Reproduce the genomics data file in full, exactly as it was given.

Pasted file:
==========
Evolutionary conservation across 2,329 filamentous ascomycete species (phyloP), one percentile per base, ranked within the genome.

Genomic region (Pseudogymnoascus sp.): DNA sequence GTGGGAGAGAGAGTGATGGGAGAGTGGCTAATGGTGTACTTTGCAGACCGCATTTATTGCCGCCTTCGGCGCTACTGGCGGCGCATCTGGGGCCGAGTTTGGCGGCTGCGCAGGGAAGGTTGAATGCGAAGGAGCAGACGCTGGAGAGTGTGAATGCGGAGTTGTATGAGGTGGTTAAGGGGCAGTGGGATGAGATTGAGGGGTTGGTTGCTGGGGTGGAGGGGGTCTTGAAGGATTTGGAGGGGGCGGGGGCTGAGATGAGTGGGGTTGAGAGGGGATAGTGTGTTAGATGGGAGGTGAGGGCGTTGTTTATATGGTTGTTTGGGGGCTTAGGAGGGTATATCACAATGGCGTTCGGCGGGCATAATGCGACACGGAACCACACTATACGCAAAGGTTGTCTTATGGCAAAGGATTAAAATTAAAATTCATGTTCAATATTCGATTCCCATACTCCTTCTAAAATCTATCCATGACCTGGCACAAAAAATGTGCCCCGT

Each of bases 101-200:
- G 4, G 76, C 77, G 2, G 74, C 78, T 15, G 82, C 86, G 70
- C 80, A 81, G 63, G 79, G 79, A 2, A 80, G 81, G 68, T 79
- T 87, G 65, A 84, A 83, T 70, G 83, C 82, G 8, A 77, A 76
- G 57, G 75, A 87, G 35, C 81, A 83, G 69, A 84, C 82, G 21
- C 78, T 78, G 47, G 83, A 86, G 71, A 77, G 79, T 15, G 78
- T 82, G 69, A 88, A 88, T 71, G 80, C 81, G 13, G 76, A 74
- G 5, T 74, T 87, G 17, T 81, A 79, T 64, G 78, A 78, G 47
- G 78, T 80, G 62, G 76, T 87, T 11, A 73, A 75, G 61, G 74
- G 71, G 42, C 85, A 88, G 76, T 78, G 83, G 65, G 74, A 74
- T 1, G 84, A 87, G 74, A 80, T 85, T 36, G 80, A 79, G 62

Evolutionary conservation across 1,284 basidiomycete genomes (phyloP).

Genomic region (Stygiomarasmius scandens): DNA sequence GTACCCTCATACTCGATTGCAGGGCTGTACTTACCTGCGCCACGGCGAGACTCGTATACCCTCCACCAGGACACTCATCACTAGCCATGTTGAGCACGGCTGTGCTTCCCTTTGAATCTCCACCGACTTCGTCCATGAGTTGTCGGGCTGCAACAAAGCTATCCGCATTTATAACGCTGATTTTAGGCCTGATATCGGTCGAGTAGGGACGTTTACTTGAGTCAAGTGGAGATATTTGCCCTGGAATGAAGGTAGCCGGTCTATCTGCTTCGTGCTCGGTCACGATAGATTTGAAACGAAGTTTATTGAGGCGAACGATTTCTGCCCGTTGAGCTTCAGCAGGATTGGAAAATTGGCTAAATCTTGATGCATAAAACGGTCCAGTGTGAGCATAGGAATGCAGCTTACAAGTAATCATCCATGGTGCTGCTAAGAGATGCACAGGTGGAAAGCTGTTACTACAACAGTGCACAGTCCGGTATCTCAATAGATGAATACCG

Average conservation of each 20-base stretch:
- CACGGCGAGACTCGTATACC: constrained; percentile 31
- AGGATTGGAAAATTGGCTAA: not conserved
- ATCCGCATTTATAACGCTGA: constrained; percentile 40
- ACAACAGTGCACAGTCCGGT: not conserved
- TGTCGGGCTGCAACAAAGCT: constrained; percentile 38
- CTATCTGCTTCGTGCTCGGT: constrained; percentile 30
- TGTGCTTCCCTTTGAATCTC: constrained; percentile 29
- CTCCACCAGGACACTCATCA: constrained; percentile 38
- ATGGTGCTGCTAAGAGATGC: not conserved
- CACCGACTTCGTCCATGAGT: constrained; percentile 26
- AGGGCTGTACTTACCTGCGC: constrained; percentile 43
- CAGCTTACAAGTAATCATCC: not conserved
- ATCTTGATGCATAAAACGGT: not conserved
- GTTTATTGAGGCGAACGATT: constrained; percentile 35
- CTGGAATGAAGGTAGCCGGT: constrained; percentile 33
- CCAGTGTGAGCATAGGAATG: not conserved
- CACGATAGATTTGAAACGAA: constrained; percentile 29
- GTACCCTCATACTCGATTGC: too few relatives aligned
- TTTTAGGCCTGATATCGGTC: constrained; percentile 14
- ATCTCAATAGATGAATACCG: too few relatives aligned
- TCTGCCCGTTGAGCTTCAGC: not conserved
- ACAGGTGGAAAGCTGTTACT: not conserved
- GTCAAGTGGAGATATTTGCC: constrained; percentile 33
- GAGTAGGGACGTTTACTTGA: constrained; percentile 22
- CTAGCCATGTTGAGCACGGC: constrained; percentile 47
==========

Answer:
Evolutionary conservation across 2,329 filamentous ascomycete species (phyloP), one percentile per base, ranked within the genome.

Genomic region (Pseudogymnoascus sp.): DNA sequence GTGGGAGAGAGAGTGATGGGAGAGTGGCTAATGGTGTACTTTGCAGACCGCATTTATTGCCGCCTTCGGCGCTACTGGCGGCGCATCTGGGGCCGAGTTTGGCGGCTGCGCAGGGAAGGTTGAATGCGAAGGAGCAGACGCTGGAGAGTGTGAATGCGGAGTTGTATGAGGTGGTTAAGGGGCAGTGGGATGAGATTGAGGGGTTGGTTGCTGGGGTGGAGGGGGTCTTGAAGGATTTGGAGGGGGCGGGGGCTGAGATGAGTGGGGTTGAGAGGGGATAGTGTGTTAGATGGGAGGTGAGGGCGTTGTTTATATGGTTGTTTGGGGGCTTAGGAGGGTATATCACAATGGCGTTCGGCGGGCATAATGCGACACGGAACCACACTATACGCAAAGGTTGTCTTATGGCAAAGGATTAAAATTAAAATTCATGTTCAATATTCGATTCCCATACTCCTTCTAAAATCTATCCATGACCTGGCACAAAAAATGTGCCCCGT

Each of bases 101-200:
- G 4, G 76, C 77, G 2, G 74, C 78, T 15, G 82, C 86, G 70
- C 80, A 81, G 63, G 79, G 79, A 2, A 80, G 81, G 68, T 79
- T 87, G 65, A 84, A 83, T 70, G 83, C 82, G 8, A 77, A 76
- G 57, G 75, A 87, G 35, C 81, A 83, G 69, A 84, C 82, G 21
- C 78, T 78, G 47, G 83, A 86, G 71, A 77, G 79, T 15, G 78
- T 82, G 69, A 88, A 88, T 71, G 80, C 81, G 13, G 76, A 74
- G 5, T 74, T 87, G 17, T 81, A 79, T 64, G 78, A 78, G 47
- G 78, T 80, G 62, G 76, T 87, T 11, A 73, A 75, G 61, G 74
- G 71, G 42, C 85, A 88, G 76, T 78, G 83, G 65, G 74, A 74
- T 1, G 84, A 87, G 74, A 80, T 85, T 36, G 80, A 79, G 62

Evolutionary conservation across 1,284 basidiomycete genomes (phyloP).

Genomic region (Stygiomarasmius scandens): DNA sequence GTACCCTCATACTCGATTGCAGGGCTGTACTTACCTGCGCCACGGCGAGACTCGTATACCCTCCACCAGGACACTCATCACTAGCCATGTTGAGCACGGCTGTGCTTCCCTTTGAATCTCCACCGACTTCGTCCATGAGTTGTCGGGCTGCAACAAAGCTATCCGCATTTATAACGCTGATTTTAGGCCTGATATCGGTCGAGTAGGGACGTTTACTTGAGTCAAGTGGAGATATTTGCCCTGGAATGAAGGTAGCCGGTCTATCTGCTTCGTGCTCGGTCACGATAGATTTGAAACGAAGTTTATTGAGGCGAACGATTTCTGCCCGTTGAGCTTCAGCAGGATTGGAAAATTGGCTAAATCTTGATGCATAAAACGGTCCAGTGTGAGCATAGGAATGCAGCTTACAAGTAATCATCCATGGTGCTGCTAAGAGATGCACAGGTGGAAAGCTGTTACTACAACAGTGCACAGTCCGGTATCTCAATAGATGAATACCG

Average conservation of each 20-base stretch:
- CACGGCGAGACTCGTATACC: constrained; percentile 31
- AGGATTGGAAAATTGGCTAA: not conserved
- ATCCGCATTTATAACGCTGA: constrained; percentile 40
- ACAACAGTGCACAGTCCGGT: not conserved
- TGTCGGGCTGCAACAAAGCT: constrained; percentile 38
- CTATCTGCTTCGTGCTCGGT: constrained; percentile 30
- TGTGCTTCCCTTTGAATCTC: constrained; percentile 29
- CTCCACCAGGACACTCATCA: constrained; percentile 38
- ATGGTGCTGCTAAGAGATGC: not conserved
- CACCGACTTCGTCCATGAGT: constrained; percentile 26
- AGGGCTGTACTTACCTGCGC: constrained; percentile 43
- CAGCTTACAAGTAATCATCC: not conserved
- ATCTTGATGCATAAAACGGT: not conserved
- GTTTATTGAGGCGAACGATT: constrained; percentile 35
- CTGGAATGAAGGTAGCCGGT: constrained; percentile 33
- CCAGTGTGAGCATAGGAATG: not conserved
- CACGATAGATTTGAAACGAA: constrained; percentile 29
- GTACCCTCATACTCGATTGC: too few relatives aligned
- TTTTAGGCCTGATATCGGTC: constrained; percentile 14
- ATCTCAATAGATGAATACCG: too few relatives aligned
- TCTGCCCGTTGAGCTTCAGC: not conserved
- ACAGGTGGAAAGCTGTTACT: not conserved
- GTCAAGTGGAGATATTTGCC: constrained; percentile 33
- GAGTAGGGACGTTTACTTGA: constrained; percentile 22
- CTAGCCATGTTGAGCACGGC: constrained; percentile 47